Day By Day

Saturday, January 29, 2011

The Old Order Passeth

Victor Davis Hanson argues, quite cogently, that the fundamental assumptions upon which people of my generation -- those who came of age in the middle third of the Twentieth Century -- organized their existence no longer hold. Things have changed in a fundamental way. The things in which we trusted have ceased to be trustworthy. News sources, universities, pensions, international relations, all have changed, almost beyond recognition, and those who benefited from the old system are not happy about it.

In response to this topsy-turvy world, the traditional media, tenured professors, well-paid public employees, rigid ethnic and racial lobbies, unions, organized retirees, open-borders advocates and entrenched politicians all are understandably claiming that we live in an uncivil age.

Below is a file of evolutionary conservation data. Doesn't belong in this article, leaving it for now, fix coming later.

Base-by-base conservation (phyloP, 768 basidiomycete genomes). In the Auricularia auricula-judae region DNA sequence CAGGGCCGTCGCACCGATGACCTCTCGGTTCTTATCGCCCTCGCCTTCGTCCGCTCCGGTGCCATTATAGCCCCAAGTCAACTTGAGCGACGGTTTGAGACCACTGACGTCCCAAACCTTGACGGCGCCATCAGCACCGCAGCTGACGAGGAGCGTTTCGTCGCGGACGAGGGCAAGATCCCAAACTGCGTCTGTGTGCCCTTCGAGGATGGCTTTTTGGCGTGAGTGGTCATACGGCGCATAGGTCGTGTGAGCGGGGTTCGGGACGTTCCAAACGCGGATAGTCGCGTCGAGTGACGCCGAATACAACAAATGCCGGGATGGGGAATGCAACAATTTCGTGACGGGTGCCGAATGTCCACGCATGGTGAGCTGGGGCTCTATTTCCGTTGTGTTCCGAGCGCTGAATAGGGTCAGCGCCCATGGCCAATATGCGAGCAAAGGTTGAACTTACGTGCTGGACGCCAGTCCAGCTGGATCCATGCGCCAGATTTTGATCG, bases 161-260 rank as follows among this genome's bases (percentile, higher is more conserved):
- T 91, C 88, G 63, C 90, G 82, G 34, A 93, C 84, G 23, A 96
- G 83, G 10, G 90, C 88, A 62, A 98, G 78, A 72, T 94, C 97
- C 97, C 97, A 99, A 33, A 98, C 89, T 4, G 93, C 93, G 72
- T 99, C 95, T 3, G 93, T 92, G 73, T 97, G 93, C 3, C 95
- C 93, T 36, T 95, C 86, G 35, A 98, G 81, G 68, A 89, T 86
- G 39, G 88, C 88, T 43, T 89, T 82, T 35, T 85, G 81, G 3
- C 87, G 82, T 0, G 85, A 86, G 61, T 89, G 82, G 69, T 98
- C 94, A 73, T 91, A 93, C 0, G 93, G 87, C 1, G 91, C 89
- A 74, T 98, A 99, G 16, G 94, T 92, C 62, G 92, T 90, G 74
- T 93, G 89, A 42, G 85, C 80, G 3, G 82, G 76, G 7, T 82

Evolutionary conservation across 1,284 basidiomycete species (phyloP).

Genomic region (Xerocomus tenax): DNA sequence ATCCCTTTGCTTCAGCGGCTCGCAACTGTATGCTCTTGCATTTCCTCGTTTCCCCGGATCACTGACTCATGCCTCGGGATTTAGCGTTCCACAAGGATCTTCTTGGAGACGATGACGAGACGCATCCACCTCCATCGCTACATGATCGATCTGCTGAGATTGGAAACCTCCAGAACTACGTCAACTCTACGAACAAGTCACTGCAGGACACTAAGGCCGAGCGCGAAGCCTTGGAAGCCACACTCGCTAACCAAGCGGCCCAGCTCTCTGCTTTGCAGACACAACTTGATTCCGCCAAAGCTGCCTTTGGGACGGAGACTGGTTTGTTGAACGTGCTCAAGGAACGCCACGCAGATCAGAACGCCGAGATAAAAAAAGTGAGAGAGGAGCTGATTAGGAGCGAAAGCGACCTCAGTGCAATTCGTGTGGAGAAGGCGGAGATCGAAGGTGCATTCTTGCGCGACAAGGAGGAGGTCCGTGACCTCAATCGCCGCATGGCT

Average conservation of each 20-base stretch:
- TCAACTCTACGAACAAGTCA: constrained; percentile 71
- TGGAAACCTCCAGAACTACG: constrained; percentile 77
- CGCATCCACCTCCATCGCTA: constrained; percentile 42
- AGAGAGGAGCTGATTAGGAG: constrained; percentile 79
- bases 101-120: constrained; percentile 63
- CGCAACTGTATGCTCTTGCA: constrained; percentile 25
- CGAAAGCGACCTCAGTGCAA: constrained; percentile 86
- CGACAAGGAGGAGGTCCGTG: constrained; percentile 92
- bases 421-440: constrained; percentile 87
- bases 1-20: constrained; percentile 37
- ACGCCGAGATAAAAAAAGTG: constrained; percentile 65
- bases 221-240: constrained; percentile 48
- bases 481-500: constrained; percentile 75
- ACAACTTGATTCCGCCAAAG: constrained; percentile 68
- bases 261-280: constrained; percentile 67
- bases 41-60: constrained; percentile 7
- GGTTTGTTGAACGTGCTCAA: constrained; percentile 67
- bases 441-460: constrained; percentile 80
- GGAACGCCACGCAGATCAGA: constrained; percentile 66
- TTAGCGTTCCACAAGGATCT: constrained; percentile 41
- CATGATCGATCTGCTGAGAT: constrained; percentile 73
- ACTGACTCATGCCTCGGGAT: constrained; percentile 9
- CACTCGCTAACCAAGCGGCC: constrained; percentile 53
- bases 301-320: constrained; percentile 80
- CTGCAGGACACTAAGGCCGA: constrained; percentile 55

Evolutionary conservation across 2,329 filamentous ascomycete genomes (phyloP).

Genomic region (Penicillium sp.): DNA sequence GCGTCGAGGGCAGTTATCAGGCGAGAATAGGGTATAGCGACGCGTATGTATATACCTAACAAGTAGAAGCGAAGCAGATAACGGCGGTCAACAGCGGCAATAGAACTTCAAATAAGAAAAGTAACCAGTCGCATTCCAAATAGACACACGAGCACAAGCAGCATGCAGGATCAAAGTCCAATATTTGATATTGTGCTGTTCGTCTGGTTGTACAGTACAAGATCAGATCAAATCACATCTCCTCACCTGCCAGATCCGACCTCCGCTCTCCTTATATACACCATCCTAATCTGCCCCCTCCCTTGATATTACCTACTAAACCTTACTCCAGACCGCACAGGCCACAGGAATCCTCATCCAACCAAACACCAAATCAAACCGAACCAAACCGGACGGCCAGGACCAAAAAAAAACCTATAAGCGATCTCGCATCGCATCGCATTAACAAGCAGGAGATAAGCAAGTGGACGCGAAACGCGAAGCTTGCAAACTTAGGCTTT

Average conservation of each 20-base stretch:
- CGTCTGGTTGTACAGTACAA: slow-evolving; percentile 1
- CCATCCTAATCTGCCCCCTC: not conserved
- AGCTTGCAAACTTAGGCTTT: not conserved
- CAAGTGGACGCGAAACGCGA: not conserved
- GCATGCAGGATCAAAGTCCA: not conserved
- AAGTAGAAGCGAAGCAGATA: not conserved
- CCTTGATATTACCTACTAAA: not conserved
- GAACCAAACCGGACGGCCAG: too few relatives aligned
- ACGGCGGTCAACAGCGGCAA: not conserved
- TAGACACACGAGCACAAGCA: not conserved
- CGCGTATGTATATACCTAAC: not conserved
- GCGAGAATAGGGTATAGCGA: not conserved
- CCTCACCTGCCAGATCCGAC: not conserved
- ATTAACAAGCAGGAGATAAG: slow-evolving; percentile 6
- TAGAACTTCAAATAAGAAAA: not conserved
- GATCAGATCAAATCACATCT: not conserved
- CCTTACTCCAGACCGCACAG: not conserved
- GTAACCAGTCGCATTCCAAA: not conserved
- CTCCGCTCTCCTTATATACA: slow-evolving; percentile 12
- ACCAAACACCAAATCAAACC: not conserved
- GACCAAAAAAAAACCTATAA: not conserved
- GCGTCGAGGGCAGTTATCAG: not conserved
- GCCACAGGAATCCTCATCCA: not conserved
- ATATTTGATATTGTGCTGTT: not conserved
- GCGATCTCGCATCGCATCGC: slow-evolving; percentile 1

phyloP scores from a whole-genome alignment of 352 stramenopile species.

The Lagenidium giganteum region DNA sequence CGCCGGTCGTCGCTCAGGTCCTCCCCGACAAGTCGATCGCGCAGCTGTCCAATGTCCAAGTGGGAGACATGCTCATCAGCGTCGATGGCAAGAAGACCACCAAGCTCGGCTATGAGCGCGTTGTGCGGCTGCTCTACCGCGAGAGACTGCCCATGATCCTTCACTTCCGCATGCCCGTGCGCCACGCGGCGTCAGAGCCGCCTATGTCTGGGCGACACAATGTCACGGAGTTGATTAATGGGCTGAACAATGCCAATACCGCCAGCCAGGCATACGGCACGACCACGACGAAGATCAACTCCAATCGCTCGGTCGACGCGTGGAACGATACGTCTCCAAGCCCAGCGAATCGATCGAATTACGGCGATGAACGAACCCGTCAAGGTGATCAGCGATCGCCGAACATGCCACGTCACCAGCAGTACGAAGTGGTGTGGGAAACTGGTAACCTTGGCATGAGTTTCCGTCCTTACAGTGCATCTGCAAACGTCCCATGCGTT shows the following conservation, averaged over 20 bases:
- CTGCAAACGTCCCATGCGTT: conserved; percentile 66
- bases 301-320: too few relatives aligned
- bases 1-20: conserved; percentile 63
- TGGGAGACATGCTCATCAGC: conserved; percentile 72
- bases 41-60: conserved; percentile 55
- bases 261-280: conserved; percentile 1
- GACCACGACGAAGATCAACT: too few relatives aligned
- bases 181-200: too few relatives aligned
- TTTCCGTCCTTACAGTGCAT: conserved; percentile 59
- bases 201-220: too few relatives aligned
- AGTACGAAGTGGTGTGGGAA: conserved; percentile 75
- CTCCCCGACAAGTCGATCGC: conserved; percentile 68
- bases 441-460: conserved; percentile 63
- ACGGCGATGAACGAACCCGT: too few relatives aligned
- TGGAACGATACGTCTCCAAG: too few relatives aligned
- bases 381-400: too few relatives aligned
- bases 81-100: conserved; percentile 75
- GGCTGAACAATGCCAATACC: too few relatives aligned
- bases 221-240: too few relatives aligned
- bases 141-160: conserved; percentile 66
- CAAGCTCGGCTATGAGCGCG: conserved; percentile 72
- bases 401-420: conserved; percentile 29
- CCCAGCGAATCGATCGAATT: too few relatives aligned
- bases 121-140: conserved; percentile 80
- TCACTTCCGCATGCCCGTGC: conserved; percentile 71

We well may, but we also are seeing the waning of an old established order. And the resulting furor suggests that the old beneficiaries are not going quietly into that good night.
Indeed, today's "progressive" coalition is the new reactionary force in American political culture and attempts attempts to reassert the old verities by which their members have lived are best described as pathetic.

Read his piece here.

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